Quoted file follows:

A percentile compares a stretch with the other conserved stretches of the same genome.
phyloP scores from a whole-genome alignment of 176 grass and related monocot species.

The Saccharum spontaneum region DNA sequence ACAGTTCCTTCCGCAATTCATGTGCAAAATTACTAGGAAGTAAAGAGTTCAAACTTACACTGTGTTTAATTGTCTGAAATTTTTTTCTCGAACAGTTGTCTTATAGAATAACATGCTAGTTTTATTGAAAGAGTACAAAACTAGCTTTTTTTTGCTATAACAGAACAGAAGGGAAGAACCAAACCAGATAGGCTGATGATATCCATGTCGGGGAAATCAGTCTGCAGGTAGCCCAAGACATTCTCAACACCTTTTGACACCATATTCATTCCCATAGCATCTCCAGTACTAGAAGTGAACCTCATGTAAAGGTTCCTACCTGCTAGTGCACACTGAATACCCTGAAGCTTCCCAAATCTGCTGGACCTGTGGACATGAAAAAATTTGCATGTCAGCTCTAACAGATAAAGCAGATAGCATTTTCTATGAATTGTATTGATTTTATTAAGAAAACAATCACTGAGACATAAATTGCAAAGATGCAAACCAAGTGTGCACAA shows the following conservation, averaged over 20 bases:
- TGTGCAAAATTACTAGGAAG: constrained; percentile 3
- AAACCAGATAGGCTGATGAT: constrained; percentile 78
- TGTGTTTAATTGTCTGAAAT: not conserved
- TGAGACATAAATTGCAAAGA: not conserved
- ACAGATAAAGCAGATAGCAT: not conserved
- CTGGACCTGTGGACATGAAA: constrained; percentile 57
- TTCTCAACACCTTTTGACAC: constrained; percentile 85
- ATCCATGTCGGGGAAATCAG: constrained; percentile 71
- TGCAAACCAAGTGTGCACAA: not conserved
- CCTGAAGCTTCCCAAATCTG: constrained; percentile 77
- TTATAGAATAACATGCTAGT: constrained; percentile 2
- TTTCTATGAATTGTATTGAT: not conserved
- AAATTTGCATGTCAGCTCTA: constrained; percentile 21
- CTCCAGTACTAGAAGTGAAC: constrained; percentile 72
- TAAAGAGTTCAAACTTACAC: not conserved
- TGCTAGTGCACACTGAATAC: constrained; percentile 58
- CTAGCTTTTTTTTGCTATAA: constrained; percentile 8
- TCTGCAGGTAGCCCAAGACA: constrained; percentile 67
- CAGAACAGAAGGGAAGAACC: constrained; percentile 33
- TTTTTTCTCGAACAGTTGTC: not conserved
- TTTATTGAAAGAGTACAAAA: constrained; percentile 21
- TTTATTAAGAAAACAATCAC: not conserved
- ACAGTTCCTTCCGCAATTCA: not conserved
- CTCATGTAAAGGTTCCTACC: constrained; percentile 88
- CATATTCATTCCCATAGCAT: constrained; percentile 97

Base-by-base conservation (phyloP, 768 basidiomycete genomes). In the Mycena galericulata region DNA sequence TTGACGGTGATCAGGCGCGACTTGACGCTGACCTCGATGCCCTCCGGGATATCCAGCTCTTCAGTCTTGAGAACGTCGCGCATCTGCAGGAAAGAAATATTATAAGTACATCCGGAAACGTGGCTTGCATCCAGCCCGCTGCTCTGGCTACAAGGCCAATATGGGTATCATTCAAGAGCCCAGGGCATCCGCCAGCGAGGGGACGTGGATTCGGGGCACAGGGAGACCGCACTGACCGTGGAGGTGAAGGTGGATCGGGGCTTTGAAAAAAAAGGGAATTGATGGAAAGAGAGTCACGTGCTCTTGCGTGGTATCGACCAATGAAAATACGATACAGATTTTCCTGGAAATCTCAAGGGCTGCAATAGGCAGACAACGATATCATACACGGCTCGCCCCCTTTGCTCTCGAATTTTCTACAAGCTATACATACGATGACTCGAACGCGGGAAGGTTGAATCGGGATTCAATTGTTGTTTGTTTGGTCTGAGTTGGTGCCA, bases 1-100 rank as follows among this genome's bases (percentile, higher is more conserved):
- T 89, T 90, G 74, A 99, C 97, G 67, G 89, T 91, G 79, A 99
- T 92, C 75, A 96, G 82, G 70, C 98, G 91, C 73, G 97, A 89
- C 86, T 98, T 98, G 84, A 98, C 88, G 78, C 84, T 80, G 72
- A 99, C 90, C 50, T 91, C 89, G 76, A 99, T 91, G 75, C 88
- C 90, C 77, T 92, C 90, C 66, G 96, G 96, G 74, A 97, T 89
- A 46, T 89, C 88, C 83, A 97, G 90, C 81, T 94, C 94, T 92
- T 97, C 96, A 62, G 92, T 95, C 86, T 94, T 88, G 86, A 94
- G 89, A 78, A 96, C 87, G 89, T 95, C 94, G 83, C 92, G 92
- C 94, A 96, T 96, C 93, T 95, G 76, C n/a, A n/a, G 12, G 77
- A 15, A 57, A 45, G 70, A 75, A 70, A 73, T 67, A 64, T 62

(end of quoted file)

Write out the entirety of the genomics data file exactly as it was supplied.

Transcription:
A percentile compares a stretch with the other conserved stretches of the same genome.
phyloP scores from a whole-genome alignment of 176 grass and related monocot species.

The Saccharum spontaneum region DNA sequence ACAGTTCCTTCCGCAATTCATGTGCAAAATTACTAGGAAGTAAAGAGTTCAAACTTACACTGTGTTTAATTGTCTGAAATTTTTTTCTCGAACAGTTGTCTTATAGAATAACATGCTAGTTTTATTGAAAGAGTACAAAACTAGCTTTTTTTTGCTATAACAGAACAGAAGGGAAGAACCAAACCAGATAGGCTGATGATATCCATGTCGGGGAAATCAGTCTGCAGGTAGCCCAAGACATTCTCAACACCTTTTGACACCATATTCATTCCCATAGCATCTCCAGTACTAGAAGTGAACCTCATGTAAAGGTTCCTACCTGCTAGTGCACACTGAATACCCTGAAGCTTCCCAAATCTGCTGGACCTGTGGACATGAAAAAATTTGCATGTCAGCTCTAACAGATAAAGCAGATAGCATTTTCTATGAATTGTATTGATTTTATTAAGAAAACAATCACTGAGACATAAATTGCAAAGATGCAAACCAAGTGTGCACAA shows the following conservation, averaged over 20 bases:
- TGTGCAAAATTACTAGGAAG: constrained; percentile 3
- AAACCAGATAGGCTGATGAT: constrained; percentile 78
- TGTGTTTAATTGTCTGAAAT: not conserved
- TGAGACATAAATTGCAAAGA: not conserved
- ACAGATAAAGCAGATAGCAT: not conserved
- CTGGACCTGTGGACATGAAA: constrained; percentile 57
- TTCTCAACACCTTTTGACAC: constrained; percentile 85
- ATCCATGTCGGGGAAATCAG: constrained; percentile 71
- TGCAAACCAAGTGTGCACAA: not conserved
- CCTGAAGCTTCCCAAATCTG: constrained; percentile 77
- TTATAGAATAACATGCTAGT: constrained; percentile 2
- TTTCTATGAATTGTATTGAT: not conserved
- AAATTTGCATGTCAGCTCTA: constrained; percentile 21
- CTCCAGTACTAGAAGTGAAC: constrained; percentile 72
- TAAAGAGTTCAAACTTACAC: not conserved
- TGCTAGTGCACACTGAATAC: constrained; percentile 58
- CTAGCTTTTTTTTGCTATAA: constrained; percentile 8
- TCTGCAGGTAGCCCAAGACA: constrained; percentile 67
- CAGAACAGAAGGGAAGAACC: constrained; percentile 33
- TTTTTTCTCGAACAGTTGTC: not conserved
- TTTATTGAAAGAGTACAAAA: constrained; percentile 21
- TTTATTAAGAAAACAATCAC: not conserved
- ACAGTTCCTTCCGCAATTCA: not conserved
- CTCATGTAAAGGTTCCTACC: constrained; percentile 88
- CATATTCATTCCCATAGCAT: constrained; percentile 97

Base-by-base conservation (phyloP, 768 basidiomycete genomes). In the Mycena galericulata region DNA sequence TTGACGGTGATCAGGCGCGACTTGACGCTGACCTCGATGCCCTCCGGGATATCCAGCTCTTCAGTCTTGAGAACGTCGCGCATCTGCAGGAAAGAAATATTATAAGTACATCCGGAAACGTGGCTTGCATCCAGCCCGCTGCTCTGGCTACAAGGCCAATATGGGTATCATTCAAGAGCCCAGGGCATCCGCCAGCGAGGGGACGTGGATTCGGGGCACAGGGAGACCGCACTGACCGTGGAGGTGAAGGTGGATCGGGGCTTTGAAAAAAAAGGGAATTGATGGAAAGAGAGTCACGTGCTCTTGCGTGGTATCGACCAATGAAAATACGATACAGATTTTCCTGGAAATCTCAAGGGCTGCAATAGGCAGACAACGATATCATACACGGCTCGCCCCCTTTGCTCTCGAATTTTCTACAAGCTATACATACGATGACTCGAACGCGGGAAGGTTGAATCGGGATTCAATTGTTGTTTGTTTGGTCTGAGTTGGTGCCA, bases 1-100 rank as follows among this genome's bases (percentile, higher is more conserved):
- T 89, T 90, G 74, A 99, C 97, G 67, G 89, T 91, G 79, A 99
- T 92, C 75, A 96, G 82, G 70, C 98, G 91, C 73, G 97, A 89
- C 86, T 98, T 98, G 84, A 98, C 88, G 78, C 84, T 80, G 72
- A 99, C 90, C 50, T 91, C 89, G 76, A 99, T 91, G 75, C 88
- C 90, C 77, T 92, C 90, C 66, G 96, G 96, G 74, A 97, T 89
- A 46, T 89, C 88, C 83, A 97, G 90, C 81, T 94, C 94, T 92
- T 97, C 96, A 62, G 92, T 95, C 86, T 94, T 88, G 86, A 94
- G 89, A 78, A 96, C 87, G 89, T 95, C 94, G 83, C 92, G 92
- C 94, A 96, T 96, C 93, T 95, G 76, C n/a, A n/a, G 12, G 77
- A 15, A 57, A 45, G 70, A 75, A 70, A 73, T 67, A 64, T 62